Mike: Can you see games where the currencies earned in games are traded on markets along with other currencies such as bitcoin?
Mark: Definitely. Look, Bitcoin is around a6B market cap, but games have at least14B in market cap for virtual goods alone. Everyone says crypto currency isn’t backed by anything…well, they would be in games. Virtual currencies in games are already well understood and accepted by gamers. Virtual gold is bought and sold for value determined by the players time and effort toobtain gold and items in-game. We can bring that value to the blockchain, potentially making crypto currencies more valuable as they have a “yardstick” of value based on these virtual items.
While the developers of the game are being fairly tight-lipped about what is coming they are going to be releasing more details and information in the near future and are encouraging others who are interested in the game and platform to signup on the website at http://MEK-Entertainment.com/ because those signing up earliest will receive extra perks and prizes in the game as a special thanks from the team.
Liberté Mining has announced the launch of a new cloud mining service powered entirely by 100% renewable hydropower built on the Counterparty protocol.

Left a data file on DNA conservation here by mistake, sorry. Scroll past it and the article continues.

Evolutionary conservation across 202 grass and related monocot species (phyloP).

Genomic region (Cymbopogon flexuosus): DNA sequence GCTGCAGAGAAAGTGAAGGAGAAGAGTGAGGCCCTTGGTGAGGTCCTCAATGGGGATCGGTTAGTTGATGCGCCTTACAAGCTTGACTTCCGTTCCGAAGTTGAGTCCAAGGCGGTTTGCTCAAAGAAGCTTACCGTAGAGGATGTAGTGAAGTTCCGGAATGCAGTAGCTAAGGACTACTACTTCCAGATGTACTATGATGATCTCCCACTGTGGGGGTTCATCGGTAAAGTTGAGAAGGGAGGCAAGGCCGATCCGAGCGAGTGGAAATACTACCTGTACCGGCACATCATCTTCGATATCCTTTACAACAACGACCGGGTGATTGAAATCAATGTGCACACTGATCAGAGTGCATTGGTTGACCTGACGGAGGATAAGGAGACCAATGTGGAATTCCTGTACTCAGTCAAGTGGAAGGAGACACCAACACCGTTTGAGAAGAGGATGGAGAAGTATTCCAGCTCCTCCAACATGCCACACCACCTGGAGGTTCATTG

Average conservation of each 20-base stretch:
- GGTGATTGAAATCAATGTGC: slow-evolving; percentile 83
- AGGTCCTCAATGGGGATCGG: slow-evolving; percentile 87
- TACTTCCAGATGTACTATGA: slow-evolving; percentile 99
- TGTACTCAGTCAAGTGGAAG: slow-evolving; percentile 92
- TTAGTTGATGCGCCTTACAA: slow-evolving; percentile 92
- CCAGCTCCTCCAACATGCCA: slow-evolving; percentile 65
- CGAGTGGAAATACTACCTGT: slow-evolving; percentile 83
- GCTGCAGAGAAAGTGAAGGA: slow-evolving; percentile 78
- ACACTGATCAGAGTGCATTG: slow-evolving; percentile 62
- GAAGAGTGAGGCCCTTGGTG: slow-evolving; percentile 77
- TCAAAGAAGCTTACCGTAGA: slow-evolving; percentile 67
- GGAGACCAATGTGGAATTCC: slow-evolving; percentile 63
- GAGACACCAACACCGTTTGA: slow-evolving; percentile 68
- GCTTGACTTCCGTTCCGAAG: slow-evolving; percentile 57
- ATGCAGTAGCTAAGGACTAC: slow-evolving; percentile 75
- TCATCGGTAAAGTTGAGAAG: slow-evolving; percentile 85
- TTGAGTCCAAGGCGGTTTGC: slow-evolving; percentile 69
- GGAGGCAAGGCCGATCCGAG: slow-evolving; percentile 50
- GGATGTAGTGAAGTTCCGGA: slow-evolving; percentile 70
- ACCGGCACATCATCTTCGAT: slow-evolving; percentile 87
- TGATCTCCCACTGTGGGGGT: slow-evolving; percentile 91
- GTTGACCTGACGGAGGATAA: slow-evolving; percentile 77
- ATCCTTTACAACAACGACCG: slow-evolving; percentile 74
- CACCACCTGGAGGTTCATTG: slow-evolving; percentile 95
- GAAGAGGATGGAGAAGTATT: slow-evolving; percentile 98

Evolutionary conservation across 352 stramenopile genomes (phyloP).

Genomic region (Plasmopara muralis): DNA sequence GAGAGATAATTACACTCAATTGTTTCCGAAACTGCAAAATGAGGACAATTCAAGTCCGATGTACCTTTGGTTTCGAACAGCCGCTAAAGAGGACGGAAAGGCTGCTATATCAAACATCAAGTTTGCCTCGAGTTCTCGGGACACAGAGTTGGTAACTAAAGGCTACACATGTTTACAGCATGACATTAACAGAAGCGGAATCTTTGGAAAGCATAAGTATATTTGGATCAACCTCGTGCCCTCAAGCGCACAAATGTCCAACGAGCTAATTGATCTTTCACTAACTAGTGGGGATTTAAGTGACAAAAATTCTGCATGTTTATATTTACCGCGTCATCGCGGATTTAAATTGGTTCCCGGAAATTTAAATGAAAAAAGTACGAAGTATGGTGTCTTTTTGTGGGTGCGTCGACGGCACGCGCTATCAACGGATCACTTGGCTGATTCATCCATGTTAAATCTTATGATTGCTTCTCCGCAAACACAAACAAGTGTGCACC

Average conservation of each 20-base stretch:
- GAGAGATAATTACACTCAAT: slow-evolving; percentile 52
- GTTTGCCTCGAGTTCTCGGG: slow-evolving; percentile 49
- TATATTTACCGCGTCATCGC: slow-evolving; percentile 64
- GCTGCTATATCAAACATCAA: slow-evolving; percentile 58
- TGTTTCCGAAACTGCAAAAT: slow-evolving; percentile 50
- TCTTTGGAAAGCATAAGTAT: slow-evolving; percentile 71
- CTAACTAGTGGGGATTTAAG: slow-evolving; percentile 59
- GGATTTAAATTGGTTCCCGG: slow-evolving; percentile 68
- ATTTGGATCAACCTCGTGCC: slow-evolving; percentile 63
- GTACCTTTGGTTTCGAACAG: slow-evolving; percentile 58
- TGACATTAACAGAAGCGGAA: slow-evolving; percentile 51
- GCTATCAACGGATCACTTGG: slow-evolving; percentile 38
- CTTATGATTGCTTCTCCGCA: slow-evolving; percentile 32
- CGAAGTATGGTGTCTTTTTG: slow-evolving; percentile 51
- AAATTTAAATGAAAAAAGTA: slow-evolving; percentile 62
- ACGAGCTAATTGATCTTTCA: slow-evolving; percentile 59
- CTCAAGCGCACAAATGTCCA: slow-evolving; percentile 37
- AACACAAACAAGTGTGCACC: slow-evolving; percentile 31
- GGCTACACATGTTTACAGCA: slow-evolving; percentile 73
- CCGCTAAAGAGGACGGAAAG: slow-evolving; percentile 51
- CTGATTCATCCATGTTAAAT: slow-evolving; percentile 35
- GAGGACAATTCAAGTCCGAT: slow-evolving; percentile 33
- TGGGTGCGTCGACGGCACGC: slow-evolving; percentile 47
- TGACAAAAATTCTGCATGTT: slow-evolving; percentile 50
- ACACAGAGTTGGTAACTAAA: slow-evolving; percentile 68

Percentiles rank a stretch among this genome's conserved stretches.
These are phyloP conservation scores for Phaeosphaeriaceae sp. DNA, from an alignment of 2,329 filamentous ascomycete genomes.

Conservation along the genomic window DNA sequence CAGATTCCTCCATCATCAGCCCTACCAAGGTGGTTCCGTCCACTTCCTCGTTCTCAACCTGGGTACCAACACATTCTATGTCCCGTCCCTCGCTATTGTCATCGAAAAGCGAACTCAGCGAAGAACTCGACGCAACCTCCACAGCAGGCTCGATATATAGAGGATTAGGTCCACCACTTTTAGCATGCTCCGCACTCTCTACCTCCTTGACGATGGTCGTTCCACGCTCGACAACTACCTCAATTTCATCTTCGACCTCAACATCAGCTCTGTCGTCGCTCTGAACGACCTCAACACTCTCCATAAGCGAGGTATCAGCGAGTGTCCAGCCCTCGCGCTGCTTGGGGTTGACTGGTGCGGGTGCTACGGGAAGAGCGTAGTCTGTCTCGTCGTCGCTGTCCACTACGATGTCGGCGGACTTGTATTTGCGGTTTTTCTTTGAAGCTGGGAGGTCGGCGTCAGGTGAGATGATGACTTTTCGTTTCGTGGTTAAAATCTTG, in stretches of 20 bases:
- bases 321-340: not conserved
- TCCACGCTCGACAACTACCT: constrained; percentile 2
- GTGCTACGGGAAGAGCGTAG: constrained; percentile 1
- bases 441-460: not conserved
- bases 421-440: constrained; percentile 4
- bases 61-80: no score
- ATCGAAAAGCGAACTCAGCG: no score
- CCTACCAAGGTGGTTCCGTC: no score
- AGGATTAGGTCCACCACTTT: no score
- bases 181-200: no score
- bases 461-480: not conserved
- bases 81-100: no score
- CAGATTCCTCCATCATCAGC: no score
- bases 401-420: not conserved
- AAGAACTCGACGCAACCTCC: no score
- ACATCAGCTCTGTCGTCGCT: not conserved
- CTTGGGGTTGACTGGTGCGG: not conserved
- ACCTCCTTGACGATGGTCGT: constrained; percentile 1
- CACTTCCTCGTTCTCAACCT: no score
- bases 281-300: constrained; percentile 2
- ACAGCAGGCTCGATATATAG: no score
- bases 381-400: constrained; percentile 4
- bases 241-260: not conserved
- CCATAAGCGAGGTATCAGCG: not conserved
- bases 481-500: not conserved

The Canadian company is operated by a team of experienced miners who use the P2Pool mining network to help mitigate the chance of a 51% attack on the Bitcoin network. Now, they are bringing the ability for anyone to purchase cloud mining assets via Counterparty’s truly decentralized and transparent system.
By issuing assets via the Counterparty protocol, they allow those assets to be traded freely on Couterparty’s real time decentralized exchange. Counterparty is an innovative platform for peer-to-peer markets and financial instruments. Unlike Wall Street and other centralized financial institutions, Counterparty provides open, secure financial tools and markets that do not require a trusted third party or middleman to use.
The platform is built on top of Bitcoin, and extends the functionality of the Bitcoin network in new and unprecedented ways. With Counterparty, anyone with an Internet connection gains access to financial instruments that were previously cost prohibitive or not available at all.
The cloud mining service assets can be traded, but unlike competing services it is done instantly via a decentralized exchange that is operated by the Counterparty network itself. The unique nature of this resource makes it unlike any other available at this time.
Liberté Mining could potentially become the industry leader in “green” mining. While competitors have touted operations that are clean and energy efficient, Liberté Mining is the first operation to use 100% hydropower. Their data center is powered using nearly all completely renewable, emission free, clean energy sources for the mining operations.